Please use this identifier to cite or link to this item: http://hdl.handle.net/2122/4091
AuthorsPalyvos, N.* 
Pantosti, D.* 
De Martini, P. M.* 
Lemeille, F.* 
Sorel, D.* 
Pavlopoulos, K.* 
TitleThe Aigion–Neos Erineos coastal normal fault system (western Corinth Gulf Rift, Greece): Geomorphological signature, recent earthquake history, and evolution
Issue Date14-Nov-2005
Series/Report no./ 110 (2005)
DOI10.1029/2004JB003165
URIhttp://hdl.handle.net/2122/4091
Keywordstectonic geomorphology
paleoseismology
normal fault evolution
coastal uplift
Aigion fault
western Corinth Gulf
Greece
Subject Classification04. Solid Earth::04.04. Geology::04.04.01. Earthquake geology and paleoseismology 
04. Solid Earth::04.04. Geology::04.04.03. Geomorphology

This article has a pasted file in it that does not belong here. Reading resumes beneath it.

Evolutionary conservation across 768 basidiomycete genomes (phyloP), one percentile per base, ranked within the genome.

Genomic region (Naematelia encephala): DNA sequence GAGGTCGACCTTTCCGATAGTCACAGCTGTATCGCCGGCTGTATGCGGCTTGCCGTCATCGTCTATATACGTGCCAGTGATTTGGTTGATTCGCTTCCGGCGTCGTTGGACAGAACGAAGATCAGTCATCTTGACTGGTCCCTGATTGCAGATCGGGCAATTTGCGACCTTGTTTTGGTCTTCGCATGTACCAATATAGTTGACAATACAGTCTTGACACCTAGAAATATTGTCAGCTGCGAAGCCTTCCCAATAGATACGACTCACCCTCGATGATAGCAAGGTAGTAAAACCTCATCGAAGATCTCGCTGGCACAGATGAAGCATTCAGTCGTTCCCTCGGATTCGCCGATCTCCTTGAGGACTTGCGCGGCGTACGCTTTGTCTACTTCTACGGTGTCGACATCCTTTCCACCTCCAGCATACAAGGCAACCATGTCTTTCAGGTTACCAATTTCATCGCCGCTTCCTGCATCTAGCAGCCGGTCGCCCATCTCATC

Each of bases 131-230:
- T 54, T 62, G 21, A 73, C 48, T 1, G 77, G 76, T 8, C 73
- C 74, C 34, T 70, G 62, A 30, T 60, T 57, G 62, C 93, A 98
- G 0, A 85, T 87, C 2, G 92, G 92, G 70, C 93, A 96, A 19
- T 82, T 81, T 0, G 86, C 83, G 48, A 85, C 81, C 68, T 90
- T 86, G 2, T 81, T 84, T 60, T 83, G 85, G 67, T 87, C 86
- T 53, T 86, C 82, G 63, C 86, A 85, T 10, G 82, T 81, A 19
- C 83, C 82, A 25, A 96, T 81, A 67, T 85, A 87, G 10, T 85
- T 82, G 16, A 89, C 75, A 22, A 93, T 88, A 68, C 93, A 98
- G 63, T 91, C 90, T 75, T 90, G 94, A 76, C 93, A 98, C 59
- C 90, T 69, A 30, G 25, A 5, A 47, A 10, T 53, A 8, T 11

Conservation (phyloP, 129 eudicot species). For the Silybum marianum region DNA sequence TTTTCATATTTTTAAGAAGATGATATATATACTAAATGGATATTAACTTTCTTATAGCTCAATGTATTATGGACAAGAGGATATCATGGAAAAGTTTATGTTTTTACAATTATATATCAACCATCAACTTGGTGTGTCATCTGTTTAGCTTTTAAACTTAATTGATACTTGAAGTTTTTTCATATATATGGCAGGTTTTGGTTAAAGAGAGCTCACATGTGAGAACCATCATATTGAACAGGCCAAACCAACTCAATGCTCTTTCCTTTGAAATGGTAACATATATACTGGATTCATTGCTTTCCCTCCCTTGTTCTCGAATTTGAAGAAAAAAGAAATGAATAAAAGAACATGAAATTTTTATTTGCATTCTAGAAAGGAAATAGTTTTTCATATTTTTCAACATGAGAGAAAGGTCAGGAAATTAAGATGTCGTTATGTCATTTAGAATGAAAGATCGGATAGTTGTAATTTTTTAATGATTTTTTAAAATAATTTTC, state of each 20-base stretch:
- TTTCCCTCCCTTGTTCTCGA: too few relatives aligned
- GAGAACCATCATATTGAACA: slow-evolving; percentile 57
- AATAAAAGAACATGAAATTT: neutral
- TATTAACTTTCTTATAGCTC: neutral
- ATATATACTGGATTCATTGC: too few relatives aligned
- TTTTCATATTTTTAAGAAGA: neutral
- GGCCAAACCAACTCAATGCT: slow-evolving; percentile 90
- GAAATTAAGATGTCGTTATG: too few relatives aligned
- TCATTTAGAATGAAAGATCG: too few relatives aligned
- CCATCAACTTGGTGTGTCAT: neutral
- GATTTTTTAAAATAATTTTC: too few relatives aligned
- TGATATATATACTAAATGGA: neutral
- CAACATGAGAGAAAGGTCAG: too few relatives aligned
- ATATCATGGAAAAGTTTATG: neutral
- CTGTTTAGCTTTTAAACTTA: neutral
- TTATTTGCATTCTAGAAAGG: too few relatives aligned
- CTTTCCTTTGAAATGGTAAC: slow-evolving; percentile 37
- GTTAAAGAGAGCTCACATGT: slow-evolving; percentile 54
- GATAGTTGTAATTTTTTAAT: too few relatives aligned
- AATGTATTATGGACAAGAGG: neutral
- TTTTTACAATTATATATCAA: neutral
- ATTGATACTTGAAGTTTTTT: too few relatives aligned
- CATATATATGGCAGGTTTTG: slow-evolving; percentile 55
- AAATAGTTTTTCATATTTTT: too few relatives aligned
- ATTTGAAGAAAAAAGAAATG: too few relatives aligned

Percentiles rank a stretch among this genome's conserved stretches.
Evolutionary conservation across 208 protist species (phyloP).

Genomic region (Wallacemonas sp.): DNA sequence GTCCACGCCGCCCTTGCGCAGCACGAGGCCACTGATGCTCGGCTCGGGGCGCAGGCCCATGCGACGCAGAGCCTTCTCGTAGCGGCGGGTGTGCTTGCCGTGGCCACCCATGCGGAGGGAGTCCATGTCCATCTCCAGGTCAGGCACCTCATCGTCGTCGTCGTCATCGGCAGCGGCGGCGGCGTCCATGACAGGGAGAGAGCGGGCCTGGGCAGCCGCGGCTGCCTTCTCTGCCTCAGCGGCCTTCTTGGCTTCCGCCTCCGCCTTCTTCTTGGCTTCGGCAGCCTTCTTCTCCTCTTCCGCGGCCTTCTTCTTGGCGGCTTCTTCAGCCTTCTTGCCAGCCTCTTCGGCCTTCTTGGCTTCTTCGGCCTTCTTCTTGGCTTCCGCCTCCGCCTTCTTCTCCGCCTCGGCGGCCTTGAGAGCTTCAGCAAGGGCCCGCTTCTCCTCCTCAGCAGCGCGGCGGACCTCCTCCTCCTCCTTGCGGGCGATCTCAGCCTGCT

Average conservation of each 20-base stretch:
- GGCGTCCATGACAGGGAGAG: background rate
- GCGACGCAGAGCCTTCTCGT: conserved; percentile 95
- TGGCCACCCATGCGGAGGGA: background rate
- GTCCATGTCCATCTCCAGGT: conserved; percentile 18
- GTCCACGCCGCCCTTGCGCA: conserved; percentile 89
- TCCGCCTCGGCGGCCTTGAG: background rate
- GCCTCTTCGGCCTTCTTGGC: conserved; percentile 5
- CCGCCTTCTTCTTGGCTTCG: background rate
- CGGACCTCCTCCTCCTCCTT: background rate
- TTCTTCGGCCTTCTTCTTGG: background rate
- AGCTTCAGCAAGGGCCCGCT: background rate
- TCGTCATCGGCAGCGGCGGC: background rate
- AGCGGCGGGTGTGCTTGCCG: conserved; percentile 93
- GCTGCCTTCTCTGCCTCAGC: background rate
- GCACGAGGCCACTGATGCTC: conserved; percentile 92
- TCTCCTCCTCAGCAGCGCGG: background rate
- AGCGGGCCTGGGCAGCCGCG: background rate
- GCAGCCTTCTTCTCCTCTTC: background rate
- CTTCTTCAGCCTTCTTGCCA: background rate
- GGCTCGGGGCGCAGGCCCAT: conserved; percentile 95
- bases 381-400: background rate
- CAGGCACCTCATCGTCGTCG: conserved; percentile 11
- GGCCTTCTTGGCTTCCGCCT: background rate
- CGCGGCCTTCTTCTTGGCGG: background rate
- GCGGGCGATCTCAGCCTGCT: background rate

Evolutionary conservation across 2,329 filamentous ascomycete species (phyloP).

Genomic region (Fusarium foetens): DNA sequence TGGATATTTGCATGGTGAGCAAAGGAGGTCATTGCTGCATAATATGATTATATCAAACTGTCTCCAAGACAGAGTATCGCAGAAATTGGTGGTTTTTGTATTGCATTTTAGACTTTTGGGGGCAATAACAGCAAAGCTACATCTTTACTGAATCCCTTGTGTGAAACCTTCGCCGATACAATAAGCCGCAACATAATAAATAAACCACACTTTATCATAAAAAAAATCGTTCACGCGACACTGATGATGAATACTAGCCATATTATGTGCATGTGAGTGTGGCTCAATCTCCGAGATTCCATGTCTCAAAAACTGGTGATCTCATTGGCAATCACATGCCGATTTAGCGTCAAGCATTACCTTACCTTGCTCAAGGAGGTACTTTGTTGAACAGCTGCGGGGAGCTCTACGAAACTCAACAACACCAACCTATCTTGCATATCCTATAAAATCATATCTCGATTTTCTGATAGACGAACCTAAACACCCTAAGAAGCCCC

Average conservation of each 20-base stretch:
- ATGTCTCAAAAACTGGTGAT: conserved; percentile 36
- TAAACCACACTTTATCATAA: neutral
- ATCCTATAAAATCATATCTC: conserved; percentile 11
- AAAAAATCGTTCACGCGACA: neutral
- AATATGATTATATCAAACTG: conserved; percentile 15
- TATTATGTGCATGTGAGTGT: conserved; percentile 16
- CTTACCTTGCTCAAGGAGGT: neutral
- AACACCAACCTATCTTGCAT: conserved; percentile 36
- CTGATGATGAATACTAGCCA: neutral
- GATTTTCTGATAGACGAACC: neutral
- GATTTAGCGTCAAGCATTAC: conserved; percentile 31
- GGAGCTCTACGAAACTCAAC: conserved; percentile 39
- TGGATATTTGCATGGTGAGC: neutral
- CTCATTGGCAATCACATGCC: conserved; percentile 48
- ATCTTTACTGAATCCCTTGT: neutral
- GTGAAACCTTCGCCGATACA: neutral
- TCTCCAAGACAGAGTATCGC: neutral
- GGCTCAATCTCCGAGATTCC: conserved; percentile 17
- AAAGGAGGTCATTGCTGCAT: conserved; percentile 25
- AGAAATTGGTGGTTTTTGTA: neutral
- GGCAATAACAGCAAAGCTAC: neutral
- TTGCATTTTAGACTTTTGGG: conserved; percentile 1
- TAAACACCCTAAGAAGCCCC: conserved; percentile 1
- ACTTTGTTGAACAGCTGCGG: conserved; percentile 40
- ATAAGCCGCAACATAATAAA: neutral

AbstractAt the westernmost part of the Corinth Rift (Greece), an area of rapid extension and active normal faulting, geomorphological observations reveal the existence and geometry of an active NW-SE trending coastal fault system, which includes the Aigion fault. We recognize a similar fault pattern on both the coastal range front to the NW of Aigion town and the Holocene fan deltas in front of it. We interpret this as a result of recent migration of faulting to the hanging wall of the fault system. Differences in the geomorphic expression of the constituent faults provide hints on the possible evolution of the fault pattern during this recent migration. A trench excavated across one of the identified coastal fault scarps (on a Holocene fan delta) provides information on the seismic history of the fault system, which includes at least four (possibly six) earthquakes in the past 4000 years. A minimum estimate for the slip rate of the trenched fault is 1.9–2.7 mm/yr. The trench exposed sediments of an uplifted paleolagoon (approximate age 2000 years B.P.), inside which the last two earthquakes formed an underwater monoclinal scarp. Oscillating coastal vertical movements are suggested by the fact that the lagoonal deposits are also uplifted on the trenched fault hanging wall (uplift by offshore faults) and by the abrupt transition from fluvial to lagoonal deposits (subsidence by more landward faults, assuming that extensive coastal sediment failure has not taken place in the specific part of the fan delta, within the time interval of interest). These movements suggest that the proposed migration of activity from the range front faults to those on the fan deltas is probably still ongoing, with activity on both sets of faults.
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